Four: Often my own lack of writing mojo is down to lack of confidence. I feel I’m just incapable of writing anything good any more. I’m lucky again in that I’ve already had a few books published, to some really nice reviews. This probably sounds massively egotistic, but when I’m down and feel I’m just a useless writer and no one in their right mind would want to read this drivel, I take a look at some old reviews. I just went to look for some quotes to illustrate this paragraph, and found one reviewer called The Silk Romance “A fabulous read“, and another called it “A captivating novel“. Thank you so much, reviewers. Your lovely words make me think it’s worth writing another book.
Five: Talk about your story with someone. When I first started writing, my stories were all in my head, and quite often I’d drive myself into a dead end. Nowadays I find bringing my characters out into the open a massive help. My husband is particularly good at helping me move a story on. He takes it seriously, for a start, as though the characters are real. Just talking about the plot out loud helps me see where the storyline has become a little unbelievable, and just the act of discussing it gives me fresh ideas. It also helps to talk to author friends who write professionally. Once I’ve mentioned I’ve started a book, I feel under pressure (in a good way) to get on with finishing it, because my friends will ask me how I’ve been getting on. I can hardly say, “Actually, I haven’t felt much like writing,” because that response is a bit lame. Which leads me back to point number one – “Just do it!”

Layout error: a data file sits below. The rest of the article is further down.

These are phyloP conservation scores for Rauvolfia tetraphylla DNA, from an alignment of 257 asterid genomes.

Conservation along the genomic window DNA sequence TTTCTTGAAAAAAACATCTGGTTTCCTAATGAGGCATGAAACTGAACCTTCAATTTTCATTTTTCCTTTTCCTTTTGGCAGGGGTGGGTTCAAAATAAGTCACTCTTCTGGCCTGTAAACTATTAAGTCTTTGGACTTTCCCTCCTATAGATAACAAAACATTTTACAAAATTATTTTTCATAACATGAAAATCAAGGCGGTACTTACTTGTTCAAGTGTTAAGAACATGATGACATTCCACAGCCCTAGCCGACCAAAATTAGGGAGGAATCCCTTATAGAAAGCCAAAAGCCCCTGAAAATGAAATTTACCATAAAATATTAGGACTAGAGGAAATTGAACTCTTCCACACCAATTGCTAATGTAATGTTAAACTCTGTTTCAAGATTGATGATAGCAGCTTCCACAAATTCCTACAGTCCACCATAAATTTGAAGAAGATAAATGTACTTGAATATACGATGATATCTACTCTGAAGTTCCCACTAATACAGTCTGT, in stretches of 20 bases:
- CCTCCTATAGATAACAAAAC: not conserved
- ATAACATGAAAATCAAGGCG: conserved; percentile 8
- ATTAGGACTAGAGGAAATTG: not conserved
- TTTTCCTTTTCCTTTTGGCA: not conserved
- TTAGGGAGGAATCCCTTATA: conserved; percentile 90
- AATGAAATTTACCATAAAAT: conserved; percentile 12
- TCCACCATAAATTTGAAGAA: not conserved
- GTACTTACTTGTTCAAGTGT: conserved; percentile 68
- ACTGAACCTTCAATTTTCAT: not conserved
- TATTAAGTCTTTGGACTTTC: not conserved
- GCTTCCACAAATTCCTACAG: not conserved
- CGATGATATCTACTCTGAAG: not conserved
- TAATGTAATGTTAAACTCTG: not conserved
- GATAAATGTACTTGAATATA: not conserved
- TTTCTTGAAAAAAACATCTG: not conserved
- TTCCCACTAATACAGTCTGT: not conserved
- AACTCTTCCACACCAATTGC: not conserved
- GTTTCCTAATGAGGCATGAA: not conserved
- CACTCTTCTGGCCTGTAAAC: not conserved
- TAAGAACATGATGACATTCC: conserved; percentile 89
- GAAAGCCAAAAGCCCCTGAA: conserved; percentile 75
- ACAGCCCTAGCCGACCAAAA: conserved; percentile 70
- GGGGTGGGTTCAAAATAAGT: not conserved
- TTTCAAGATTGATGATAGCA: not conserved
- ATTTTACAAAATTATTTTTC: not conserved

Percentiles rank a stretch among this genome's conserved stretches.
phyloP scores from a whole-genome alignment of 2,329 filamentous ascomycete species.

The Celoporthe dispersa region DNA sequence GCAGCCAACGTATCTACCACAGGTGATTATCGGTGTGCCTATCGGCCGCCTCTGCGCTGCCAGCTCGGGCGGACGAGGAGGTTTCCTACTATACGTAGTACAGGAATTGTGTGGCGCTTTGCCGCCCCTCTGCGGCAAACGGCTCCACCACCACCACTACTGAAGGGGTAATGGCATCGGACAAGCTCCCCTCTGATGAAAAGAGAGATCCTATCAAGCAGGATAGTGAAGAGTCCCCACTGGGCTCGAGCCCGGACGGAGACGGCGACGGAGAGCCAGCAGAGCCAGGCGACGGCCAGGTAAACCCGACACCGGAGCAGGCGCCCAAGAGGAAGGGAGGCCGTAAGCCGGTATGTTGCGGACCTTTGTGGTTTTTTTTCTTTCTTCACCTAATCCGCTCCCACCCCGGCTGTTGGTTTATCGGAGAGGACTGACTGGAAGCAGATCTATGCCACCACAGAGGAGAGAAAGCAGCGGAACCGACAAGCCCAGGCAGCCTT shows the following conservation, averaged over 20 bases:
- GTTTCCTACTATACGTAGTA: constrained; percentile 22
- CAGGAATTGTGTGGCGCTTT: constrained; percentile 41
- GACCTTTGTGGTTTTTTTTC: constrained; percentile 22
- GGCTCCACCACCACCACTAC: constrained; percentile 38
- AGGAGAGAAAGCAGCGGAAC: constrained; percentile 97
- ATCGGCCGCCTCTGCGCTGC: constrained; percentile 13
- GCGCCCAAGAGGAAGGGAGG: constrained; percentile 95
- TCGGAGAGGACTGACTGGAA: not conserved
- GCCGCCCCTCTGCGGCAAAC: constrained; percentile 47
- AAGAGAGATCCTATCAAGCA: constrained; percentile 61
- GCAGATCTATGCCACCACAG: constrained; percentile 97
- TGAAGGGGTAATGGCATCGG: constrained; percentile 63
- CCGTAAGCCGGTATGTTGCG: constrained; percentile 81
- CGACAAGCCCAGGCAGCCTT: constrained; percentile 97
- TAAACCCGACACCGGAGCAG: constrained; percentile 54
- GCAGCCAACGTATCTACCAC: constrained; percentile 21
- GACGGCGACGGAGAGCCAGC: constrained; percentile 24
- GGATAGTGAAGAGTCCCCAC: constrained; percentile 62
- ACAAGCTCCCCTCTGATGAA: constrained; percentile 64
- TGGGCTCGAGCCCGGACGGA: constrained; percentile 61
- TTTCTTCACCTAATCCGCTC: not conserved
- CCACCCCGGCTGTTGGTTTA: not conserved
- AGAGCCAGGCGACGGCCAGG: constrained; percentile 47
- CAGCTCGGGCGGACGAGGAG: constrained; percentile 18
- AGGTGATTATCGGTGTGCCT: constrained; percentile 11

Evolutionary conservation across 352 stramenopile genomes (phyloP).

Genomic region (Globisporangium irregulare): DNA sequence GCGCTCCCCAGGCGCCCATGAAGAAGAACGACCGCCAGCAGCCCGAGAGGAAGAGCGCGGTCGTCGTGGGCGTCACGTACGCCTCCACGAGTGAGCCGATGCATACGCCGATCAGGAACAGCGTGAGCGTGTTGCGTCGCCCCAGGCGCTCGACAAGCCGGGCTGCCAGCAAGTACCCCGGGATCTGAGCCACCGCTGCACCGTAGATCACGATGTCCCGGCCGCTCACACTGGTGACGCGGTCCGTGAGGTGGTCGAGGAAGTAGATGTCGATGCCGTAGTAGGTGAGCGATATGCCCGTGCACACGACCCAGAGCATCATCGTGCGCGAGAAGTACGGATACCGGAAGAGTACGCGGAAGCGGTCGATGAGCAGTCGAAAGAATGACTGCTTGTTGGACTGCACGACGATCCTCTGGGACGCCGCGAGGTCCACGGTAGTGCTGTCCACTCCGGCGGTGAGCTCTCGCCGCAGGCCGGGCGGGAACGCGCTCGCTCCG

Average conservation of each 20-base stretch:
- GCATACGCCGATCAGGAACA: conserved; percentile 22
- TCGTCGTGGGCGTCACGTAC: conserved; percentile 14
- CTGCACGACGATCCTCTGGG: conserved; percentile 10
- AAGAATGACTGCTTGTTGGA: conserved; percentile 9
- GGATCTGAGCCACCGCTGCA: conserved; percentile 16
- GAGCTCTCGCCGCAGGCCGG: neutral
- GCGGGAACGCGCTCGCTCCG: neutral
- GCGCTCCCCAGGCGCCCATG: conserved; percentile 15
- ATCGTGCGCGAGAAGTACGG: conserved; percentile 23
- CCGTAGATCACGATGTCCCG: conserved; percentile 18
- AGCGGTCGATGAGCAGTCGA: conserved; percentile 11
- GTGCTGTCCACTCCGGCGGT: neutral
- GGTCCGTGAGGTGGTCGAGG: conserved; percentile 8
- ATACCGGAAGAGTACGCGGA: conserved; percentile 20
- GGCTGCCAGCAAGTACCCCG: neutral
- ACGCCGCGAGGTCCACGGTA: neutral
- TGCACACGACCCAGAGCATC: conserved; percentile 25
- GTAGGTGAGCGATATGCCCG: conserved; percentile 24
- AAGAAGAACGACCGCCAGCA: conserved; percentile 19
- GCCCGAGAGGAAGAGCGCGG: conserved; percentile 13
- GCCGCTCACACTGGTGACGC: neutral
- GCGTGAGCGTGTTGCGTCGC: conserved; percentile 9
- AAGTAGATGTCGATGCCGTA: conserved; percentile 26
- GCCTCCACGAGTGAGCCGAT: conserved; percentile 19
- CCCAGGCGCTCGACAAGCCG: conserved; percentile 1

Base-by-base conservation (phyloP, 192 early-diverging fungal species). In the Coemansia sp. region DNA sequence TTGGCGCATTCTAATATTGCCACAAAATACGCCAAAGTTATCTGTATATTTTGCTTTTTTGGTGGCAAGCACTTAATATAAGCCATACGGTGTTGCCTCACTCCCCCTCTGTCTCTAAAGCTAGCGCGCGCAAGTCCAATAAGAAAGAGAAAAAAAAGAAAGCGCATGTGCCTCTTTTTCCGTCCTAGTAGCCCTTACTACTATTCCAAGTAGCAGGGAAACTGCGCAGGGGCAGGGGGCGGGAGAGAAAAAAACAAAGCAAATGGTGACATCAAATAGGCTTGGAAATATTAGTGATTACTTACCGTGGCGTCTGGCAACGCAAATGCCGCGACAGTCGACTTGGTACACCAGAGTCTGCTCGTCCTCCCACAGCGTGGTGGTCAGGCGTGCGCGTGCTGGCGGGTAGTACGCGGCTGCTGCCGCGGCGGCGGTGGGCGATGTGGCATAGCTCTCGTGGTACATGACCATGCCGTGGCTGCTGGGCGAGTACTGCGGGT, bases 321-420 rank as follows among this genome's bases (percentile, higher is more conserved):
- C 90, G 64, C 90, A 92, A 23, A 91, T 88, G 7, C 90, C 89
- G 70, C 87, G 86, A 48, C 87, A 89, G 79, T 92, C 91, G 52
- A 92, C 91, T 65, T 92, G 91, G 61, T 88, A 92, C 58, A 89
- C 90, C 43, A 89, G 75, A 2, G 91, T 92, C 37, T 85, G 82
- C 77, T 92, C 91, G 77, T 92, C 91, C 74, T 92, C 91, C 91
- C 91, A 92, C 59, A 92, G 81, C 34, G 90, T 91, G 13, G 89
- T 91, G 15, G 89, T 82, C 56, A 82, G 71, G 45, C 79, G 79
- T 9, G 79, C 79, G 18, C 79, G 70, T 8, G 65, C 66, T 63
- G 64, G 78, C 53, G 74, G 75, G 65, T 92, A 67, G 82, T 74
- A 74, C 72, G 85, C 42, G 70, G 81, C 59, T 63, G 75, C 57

I’m looking forward to finding out what the other authors in the Round Robin have to say on this subject. Losing my writing mojo is something I often struggle with, and so I hope to find lots more tips. If you’d like to read on, please click on the links below!
Are you a writer? If so, what do you do when inspiration is gone? If you have any comments at all, I’d love to hear from you!
Diane Bator http://dbator.blogspot.ca/
A.J. Maguire http://ajmaguire.wordpress.com/
Anne de Gruchy https://annedegruchy.co.uk/category/blog/
Skye Taylor http://www.skye-writer.com/blogging_by_the_sea
Victoria Chatham http://www.victoriachatham.com
Marie Laval http://marielaval.blogspot.co.uk/
Judith Copek http://lynx-sis.blogspot.com/
Dr. Bob Rich http://wp.me/p3Xihq-137
Fiona McGier http://www.fionamcgier.com/
Heather Haven http://heatherhavenstories.com/blog/
Beverley Bateman http://beverleybateman.blogspot.ca/
Rhobin Courtright http://www.rhobinleecourtright.com